Given what Calgary is dealing with, I feel like it would be highly disrespectful and insensitive to comment on the rain in Vancouver at this time. Seriously, it’s insignificant. Still, the prevalence of summer puddles and general dampness in town has resulted in a reversion to a level of warm beverage consumption that befits November. And, since coffee constitutes an important part of many people’s daily routine, I thought this would be a good time to share some thoughts on the matter with my Top 10 recommendations for java joints in Vancouver. Needless to say, the coffee at all of these places is top notch. However, I’ve separated the best of the best into categories, depending on mood and situation. (I’ve been to all of the following cafés at least five times over the course of the last year(ish), and typically order an Americano misto, so it’s more or less a controlled experiment.)
I think it’s safe to say that if someone started a blog that was predominantly focused on a particular city’s daily life, culture, and people, then that person should probably exemplify the typical local. And while I’m actually a pretty big anomaly in Vancouver – that is, someone who was born here – I also don’t really fit many of the social stereotypes associated with my beautiful home. So, before anyone gets too attached to this blog (other than you, Mom) or forms the impression that I am the quintessential human embodiment of the renowned ‘wet coast’, I’ll briefly cover a few of the standard impressions we Vancouverites incur, and whether or not they apply to me.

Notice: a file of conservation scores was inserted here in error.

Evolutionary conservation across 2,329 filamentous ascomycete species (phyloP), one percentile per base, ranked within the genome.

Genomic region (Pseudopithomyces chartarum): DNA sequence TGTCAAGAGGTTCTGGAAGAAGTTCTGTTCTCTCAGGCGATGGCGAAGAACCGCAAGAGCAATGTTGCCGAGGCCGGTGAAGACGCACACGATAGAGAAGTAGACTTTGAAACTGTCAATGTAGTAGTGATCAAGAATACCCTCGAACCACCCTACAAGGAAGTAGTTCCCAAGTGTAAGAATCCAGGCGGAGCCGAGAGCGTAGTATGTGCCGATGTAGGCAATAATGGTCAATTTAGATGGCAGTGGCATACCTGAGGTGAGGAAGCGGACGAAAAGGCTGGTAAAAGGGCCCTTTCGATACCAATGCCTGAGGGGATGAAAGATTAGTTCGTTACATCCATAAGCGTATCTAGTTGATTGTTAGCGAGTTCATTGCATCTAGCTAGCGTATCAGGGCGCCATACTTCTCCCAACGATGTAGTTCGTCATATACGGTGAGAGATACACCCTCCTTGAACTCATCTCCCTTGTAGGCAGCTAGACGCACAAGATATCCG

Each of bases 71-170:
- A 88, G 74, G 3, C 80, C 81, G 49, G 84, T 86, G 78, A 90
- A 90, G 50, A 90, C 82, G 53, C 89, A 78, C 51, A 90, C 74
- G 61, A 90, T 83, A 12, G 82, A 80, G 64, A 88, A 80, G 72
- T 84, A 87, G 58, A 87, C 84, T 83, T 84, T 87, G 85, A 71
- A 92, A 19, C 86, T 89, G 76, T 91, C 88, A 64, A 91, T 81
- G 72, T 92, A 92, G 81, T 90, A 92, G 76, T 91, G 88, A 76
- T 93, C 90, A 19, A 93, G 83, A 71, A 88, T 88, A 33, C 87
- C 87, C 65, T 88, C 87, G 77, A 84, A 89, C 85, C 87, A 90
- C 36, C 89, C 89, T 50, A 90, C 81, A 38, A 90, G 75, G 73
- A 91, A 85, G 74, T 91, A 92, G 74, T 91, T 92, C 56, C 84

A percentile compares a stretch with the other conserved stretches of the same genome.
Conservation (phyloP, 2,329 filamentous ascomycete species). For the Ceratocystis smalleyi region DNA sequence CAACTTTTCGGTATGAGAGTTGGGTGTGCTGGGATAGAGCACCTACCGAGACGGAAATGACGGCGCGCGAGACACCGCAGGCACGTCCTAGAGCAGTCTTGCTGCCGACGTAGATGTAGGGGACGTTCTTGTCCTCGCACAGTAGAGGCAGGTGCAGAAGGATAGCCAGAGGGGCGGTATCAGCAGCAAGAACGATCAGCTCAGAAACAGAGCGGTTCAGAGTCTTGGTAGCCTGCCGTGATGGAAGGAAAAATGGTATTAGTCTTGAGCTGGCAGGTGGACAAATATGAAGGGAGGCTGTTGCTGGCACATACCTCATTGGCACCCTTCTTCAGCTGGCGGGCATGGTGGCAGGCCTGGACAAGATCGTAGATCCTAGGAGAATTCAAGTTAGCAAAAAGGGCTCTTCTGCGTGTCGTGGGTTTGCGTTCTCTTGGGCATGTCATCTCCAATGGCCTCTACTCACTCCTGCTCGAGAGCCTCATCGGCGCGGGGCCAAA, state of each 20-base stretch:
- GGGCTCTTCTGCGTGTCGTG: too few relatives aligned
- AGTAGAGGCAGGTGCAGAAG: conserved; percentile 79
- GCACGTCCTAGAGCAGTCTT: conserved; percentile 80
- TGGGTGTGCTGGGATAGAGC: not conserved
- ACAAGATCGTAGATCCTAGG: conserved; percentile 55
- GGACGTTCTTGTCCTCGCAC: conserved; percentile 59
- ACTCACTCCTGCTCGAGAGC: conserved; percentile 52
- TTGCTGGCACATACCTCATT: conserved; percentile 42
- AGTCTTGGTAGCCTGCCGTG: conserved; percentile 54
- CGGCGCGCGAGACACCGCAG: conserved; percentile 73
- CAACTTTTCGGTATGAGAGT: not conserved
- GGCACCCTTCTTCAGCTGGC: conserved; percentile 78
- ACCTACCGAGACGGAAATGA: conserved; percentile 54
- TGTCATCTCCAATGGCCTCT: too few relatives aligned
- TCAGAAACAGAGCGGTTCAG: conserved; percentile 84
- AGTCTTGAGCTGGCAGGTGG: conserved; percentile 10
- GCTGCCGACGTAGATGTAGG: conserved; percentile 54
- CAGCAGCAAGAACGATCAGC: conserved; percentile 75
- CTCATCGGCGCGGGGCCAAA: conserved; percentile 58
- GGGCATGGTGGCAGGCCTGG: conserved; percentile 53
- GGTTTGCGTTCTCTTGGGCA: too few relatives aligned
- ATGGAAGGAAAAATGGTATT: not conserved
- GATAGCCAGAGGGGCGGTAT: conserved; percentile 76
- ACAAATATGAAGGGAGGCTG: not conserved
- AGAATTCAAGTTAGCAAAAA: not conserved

Stereotype #1: We’re all vegetarian hippies who only eat organic food.
Although I gave veganism a very brief go a few years ago, I’m not currently vegan, nor vegetarian, despite having several friends who are. And, after spending the majority of my undergrad not eating right, I’ve finally learned to properly enjoy good, tasty, nutritious food. Often, this does include dishes that are vegetarian or vegan. I don’t have a vegetable garden in my backyard (although I know some people who do and I think it’s fantastic), but I try to get to the Farmer’s Market on a regular basis. I typically go to Whole Foods only if a recipe calls for something peculiar like fresh gooseberries or white chia seeds, or if I feel an uncontrollable desire to get up to speed on current trends in obscure produce. (This usually strikes at about 9 on a Friday night.) But mostly, since I still fit into the social bracket of ‘starving student’, that’s pretty much the extent of my relationship with organic food.